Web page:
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Associate Justice Kabineh Ja’neh’s Attacks on the Liberian Judiciary and the Challenge We Must All Face

Comments and Analysis by Attorney Mark Jenkins from Greenville, Sinoe County.

The former Associate Justice of the Honorable Supreme Court of Liberia, professor of law, at the Louis Arthur Grimes School of Law, University of Liberia, and Imam in the Muslim Community, Cllr. Kabineh Muhammad Ja’neh, the first-ever impeached public official in the 21st century by the 54th Legislature of the Republic of Liberia, for the abuse of judicial powers and flagrant indiscretions, has accused the Liberian judiciary, of being an ‘extension’ of the executive branch of the Liberian Government.

Now, Counselor, Professor, Imam and former Associate Justice Ja’neh is seeking undue attention but beyond that, he is not neither a plaintiff counsel nor a defense counsel or a plaintiff or a defendant before any of the courts in Liberia, as he is now an ordinary lawyer like any certified legal practitioner in Liberia. His scathing attacks, whatever the legal basis, on the independence of the Liberian judiciary comes against the backdrops of a recent ECOWAS court’s judgment in his favor, awarding him a staggering sum of US$200,000.00 of taxpayers’ money for what the court termed: “his loss of integrity”, granted by court from wearing its “judicial spectacles” or that he should be reinstated to his previous post.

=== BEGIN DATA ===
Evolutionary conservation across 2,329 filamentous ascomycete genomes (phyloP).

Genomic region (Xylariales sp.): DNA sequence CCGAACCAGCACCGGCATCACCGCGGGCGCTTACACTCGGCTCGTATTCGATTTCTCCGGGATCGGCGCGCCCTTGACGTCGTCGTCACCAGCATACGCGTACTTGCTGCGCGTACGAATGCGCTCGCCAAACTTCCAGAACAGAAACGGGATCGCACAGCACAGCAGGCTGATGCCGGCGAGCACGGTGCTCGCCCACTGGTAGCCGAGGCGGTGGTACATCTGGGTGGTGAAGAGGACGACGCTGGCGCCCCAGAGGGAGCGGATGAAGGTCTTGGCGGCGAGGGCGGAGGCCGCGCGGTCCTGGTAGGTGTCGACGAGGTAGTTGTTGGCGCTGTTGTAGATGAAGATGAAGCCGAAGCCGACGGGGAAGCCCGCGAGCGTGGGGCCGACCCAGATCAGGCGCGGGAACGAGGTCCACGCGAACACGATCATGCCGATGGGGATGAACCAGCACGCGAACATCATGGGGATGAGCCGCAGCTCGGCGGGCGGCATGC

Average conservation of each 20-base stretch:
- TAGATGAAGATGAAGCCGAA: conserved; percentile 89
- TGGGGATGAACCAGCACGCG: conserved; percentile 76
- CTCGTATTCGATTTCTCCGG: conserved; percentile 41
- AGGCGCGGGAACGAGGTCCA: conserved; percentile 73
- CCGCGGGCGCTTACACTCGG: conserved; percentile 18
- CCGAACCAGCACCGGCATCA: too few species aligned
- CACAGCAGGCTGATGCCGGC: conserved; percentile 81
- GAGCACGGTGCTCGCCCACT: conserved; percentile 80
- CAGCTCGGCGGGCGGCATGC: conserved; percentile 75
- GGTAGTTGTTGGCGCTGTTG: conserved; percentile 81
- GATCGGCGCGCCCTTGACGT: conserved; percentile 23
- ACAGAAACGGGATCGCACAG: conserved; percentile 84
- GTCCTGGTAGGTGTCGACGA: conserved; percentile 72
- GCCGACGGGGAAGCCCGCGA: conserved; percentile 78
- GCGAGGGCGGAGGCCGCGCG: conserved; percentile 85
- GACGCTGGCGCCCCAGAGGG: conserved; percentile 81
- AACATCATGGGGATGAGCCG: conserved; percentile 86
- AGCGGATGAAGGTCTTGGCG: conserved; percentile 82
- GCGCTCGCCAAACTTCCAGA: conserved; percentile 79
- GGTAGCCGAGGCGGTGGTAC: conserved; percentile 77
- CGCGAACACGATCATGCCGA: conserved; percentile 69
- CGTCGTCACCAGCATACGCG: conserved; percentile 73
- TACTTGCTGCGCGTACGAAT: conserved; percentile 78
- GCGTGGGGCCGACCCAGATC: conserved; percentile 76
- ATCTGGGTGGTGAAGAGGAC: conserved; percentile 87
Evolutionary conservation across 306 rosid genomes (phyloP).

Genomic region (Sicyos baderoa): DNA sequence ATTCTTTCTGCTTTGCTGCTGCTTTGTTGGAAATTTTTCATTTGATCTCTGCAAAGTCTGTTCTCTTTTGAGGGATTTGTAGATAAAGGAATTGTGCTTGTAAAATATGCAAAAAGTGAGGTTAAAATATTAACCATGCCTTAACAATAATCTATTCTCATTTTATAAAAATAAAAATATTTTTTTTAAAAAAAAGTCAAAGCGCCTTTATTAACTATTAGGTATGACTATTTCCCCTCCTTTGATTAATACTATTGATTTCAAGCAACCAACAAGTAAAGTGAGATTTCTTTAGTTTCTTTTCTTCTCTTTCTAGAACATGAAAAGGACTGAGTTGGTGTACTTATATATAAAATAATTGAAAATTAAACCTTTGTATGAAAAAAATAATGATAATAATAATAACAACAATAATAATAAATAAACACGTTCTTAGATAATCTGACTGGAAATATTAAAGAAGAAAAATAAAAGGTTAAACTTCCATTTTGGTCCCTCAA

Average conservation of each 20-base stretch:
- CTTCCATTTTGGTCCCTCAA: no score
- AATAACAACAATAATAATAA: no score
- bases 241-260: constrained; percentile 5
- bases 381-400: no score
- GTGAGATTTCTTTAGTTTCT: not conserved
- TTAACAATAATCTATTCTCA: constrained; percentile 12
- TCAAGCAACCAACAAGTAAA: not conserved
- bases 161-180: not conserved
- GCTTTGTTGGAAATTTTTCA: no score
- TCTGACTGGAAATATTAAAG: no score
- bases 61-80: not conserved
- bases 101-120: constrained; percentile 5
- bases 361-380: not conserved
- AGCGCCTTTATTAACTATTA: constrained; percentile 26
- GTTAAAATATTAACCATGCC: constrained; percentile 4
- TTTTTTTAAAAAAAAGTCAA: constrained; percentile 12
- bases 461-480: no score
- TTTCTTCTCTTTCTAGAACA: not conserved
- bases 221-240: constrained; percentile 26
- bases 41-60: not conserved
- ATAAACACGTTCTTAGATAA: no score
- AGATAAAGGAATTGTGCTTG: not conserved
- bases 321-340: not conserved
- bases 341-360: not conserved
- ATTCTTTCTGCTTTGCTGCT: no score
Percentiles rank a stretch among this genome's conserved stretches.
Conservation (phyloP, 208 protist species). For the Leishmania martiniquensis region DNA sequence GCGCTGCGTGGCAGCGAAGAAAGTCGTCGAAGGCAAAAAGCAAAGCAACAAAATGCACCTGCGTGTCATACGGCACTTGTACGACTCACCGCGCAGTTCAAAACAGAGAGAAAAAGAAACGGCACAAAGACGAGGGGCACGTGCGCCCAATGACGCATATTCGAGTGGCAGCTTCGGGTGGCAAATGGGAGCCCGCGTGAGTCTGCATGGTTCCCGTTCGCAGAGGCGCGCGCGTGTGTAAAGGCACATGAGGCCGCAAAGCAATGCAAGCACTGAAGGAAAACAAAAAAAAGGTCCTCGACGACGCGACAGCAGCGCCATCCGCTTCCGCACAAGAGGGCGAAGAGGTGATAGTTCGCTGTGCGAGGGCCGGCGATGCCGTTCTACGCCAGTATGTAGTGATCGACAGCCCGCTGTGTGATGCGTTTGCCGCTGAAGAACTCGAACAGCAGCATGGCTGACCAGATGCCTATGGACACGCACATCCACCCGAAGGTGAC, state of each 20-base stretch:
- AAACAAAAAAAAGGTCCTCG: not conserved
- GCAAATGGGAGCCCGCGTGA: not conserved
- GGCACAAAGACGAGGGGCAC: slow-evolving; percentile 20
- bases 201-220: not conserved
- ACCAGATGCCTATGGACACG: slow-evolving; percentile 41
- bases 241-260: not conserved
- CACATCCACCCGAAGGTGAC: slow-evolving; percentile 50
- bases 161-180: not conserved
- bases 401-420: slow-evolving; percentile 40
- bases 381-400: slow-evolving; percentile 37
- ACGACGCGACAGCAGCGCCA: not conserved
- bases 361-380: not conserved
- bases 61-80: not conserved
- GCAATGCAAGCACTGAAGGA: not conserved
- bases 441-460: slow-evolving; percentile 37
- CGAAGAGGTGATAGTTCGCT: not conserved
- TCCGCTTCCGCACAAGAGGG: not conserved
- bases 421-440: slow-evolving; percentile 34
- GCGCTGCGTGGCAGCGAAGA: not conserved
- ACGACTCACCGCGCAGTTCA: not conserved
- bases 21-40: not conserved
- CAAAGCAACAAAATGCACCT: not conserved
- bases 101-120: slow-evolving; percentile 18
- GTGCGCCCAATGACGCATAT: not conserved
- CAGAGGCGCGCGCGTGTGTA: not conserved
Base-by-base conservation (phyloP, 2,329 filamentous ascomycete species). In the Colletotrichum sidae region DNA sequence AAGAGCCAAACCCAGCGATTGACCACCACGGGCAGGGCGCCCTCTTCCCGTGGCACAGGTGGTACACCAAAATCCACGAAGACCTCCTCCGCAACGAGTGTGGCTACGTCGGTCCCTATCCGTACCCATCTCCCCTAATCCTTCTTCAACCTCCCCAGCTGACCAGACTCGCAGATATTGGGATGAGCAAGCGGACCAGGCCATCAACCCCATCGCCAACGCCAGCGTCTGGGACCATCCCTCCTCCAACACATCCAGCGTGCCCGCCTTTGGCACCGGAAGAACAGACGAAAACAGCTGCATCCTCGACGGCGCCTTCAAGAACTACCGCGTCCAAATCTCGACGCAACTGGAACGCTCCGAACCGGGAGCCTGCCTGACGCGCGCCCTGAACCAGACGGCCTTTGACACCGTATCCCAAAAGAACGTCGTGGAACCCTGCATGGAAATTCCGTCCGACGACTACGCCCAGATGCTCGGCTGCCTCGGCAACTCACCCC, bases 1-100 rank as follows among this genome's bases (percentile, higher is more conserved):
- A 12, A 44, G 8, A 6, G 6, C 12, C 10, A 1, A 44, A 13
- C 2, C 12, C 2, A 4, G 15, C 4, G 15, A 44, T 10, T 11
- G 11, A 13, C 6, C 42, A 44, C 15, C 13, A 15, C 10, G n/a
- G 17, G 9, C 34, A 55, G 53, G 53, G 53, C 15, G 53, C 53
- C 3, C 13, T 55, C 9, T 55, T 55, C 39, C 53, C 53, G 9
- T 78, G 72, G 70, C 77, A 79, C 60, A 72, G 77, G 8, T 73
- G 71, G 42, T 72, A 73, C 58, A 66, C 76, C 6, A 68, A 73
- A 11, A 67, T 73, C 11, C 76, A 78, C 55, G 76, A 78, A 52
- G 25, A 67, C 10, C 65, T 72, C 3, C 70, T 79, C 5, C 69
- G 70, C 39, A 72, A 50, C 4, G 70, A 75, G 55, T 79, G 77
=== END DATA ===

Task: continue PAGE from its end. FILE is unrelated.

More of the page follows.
The timing of the statement has a purpose, of course a specific target—the  composition of the current Supreme Court Bench, and it    comes in the wake of a recent successful “National Judicial Conference” convened by the Liberian Judiciary under the theme: “Law, Public Policy and Economy”, during which a critical review of the myriads of   social and economic problems facing the Liberian judiciary were deliberated upon, including  issues of access to justice, timely adjudication and   rendition of judgments  and their  subsequent  enforcements,  to engender public confidence, trust;  the need for a comprehensive review of  some of the laws,  the proper regulation  and control of law practice in Liberia in order  to arrest  legal malpractices and mediocrity, among others.